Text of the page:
Private colleges and universities can and should do a better job of demonstrating how a liberal arts education prepares students for successful careers. And there’s a case to be made that administrators shouldn’t dismiss new educational models and delivery methods simply because they are non-traditional or whiff of “vocationalism”—to do so would be a rejection of the liberal arts ideals of openness and adaptability that colleges themselves encourage in their students.
Changing demographics, cultural shifts, and the Internet have ushered in a period of uncertainty and disruption in higher education unlike any in recent memory. After decades of healthy growth and relative stability, higher education is facing an identity crisis of sorts: Does its model still make sense in the 21st century? Do colleges equip students for success in the contemporary economy? Is college worth it?
As colleges and universities address these questions and make their case that a college education is, indeed, still relevant and essential, they must also account for the significant ways in which their students are changing. “Traditional” residential students between the ages of 18 and 22 represent a shrinking proportion of the overall student population in the United States. According to a 2013 Wall Street Journal report, only 29 percent of undergraduate students were of traditional college age and attending a full-time residential institution. The profile of college students is becoming increasingly stratified, even within broad demographic groups. A first-generation college student living close to home might benefit from a significantly different educational approach than an international student from Beijing, for example.
Whether it’s a fair characterization or not, higher education has been criticized for imposing upon students a “one size fits all” approach to a college education that has not significantly changed in hundreds of years. For all of the talk about “personalized education” and “customized learning objectives,” the building blocks of a bachelor’s degree are essentially the same at most private colleges—and have been that way for a long time. The norms are a pre-determined number of faculty-led lectures delivered over a set 12- to 16-week period to provide students with a fixed number of credits. Once the required number and mix of credits have been earned (ideally within four years), a degree is conferred.
To be clear, this classic educational model has stood the test of time for good reason. At its best, the faculty-led learning experience equips students with much more than rote knowledge of facts; it exposes students to new ways of thinking about the world, and it instills in them the abilities to communicate, collaborate, and adapt to the challenges they will face in their careers and lives.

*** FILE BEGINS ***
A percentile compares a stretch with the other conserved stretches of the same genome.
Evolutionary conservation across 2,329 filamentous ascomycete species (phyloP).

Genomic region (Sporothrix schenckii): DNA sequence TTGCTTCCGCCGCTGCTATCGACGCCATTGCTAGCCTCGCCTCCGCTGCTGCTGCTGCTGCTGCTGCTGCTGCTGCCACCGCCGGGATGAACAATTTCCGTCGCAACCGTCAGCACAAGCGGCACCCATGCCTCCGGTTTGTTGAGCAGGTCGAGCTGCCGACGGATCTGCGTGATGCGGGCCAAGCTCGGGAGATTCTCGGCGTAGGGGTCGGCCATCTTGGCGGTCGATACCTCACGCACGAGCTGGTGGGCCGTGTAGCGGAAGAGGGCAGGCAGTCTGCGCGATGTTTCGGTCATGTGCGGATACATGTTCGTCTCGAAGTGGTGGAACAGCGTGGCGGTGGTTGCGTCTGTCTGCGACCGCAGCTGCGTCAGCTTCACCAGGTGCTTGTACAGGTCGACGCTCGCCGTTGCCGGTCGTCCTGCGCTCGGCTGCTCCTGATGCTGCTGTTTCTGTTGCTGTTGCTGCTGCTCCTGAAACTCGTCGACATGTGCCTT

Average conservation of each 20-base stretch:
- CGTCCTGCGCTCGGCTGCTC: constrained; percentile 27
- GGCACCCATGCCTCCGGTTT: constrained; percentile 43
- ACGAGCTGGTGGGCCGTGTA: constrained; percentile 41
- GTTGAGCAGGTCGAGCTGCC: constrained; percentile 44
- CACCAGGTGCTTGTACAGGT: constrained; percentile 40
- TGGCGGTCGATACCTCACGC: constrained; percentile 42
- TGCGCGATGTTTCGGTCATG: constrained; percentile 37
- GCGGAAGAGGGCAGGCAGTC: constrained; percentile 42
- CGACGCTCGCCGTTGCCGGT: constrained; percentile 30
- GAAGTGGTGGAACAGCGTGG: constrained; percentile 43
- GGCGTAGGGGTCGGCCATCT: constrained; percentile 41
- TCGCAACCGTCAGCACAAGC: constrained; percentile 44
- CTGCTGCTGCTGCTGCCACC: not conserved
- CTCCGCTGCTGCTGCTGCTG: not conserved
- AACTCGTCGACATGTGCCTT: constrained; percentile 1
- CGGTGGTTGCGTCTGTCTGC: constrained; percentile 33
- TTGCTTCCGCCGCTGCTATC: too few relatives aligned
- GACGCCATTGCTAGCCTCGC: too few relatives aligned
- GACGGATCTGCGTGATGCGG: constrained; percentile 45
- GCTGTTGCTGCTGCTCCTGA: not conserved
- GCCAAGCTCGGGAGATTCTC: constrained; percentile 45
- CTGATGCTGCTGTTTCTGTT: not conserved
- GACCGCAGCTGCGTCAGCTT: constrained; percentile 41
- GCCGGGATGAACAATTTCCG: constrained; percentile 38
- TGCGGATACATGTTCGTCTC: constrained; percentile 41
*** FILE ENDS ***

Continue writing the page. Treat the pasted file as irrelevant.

Yet there is a growing perception that the lockstep higher education delivery method is outdated in some ways, and no longer fully relevant to the world we live in.
A Lurch Forward?
For better or worse, what students expect to receive from their college education has shifted significantly. While 100 years ago college was viewed by a majority as a place to cultivate young minds and develop contributing citizens, a college education in 2016 is viewed in far less lofty terms. Now students and their families expect a bachelor’s degree to provide a direct pathway to career success—whether through relevant preparation for the workplace or as entry to an advanced degree program.
To facilitate that, among the many technology-fueled trends in higher education to have emerged in recent years is competency-based learning, which is gaining prominence thanks to a push by federal policymakers.
Unlike massive open online courses (MOOCs), competency-based education (CBE) is less about scale and more about a new approach to college learning. MOOCs essentially deliver the traditional college lecture on a massive scale thanks to the reach of the Internet. While the cost of entry is potentially far less, the student experience doesn’t change much—in fact, MOOCs further entrench the staid lecture model, since student-faculty interaction is nearly impossible across thousands of locations and the anonymity of computer screens.
Competency-based education, on the other hand, calls for rethinking the time-based model that sees all students advance toward their degrees at the same pace. Students progress by demonstrating mastery of a knowledge unit or skill—a competency—regardless of how long it takes them.
Most colleges include a competency measurement already, of course, such as requiring students to pass exams or submit final papers that demonstrate their understanding of the course content. Yet at most traditional institutions, all students are required to spend the same amount of time during a semester earning their course credits. What often results is a rigid lecture-based approach that emphasizes time spent rather than learning objectives met.
However, with CBE, according to the Competency-Based Education Network, “progress is measured by students demonstrating through valid, reliably assessed learning objectives that they have acquired the knowledge and skills required to earn degrees or other credentials in a particular academic discipline or field of study, regardless of the amount of time spent.”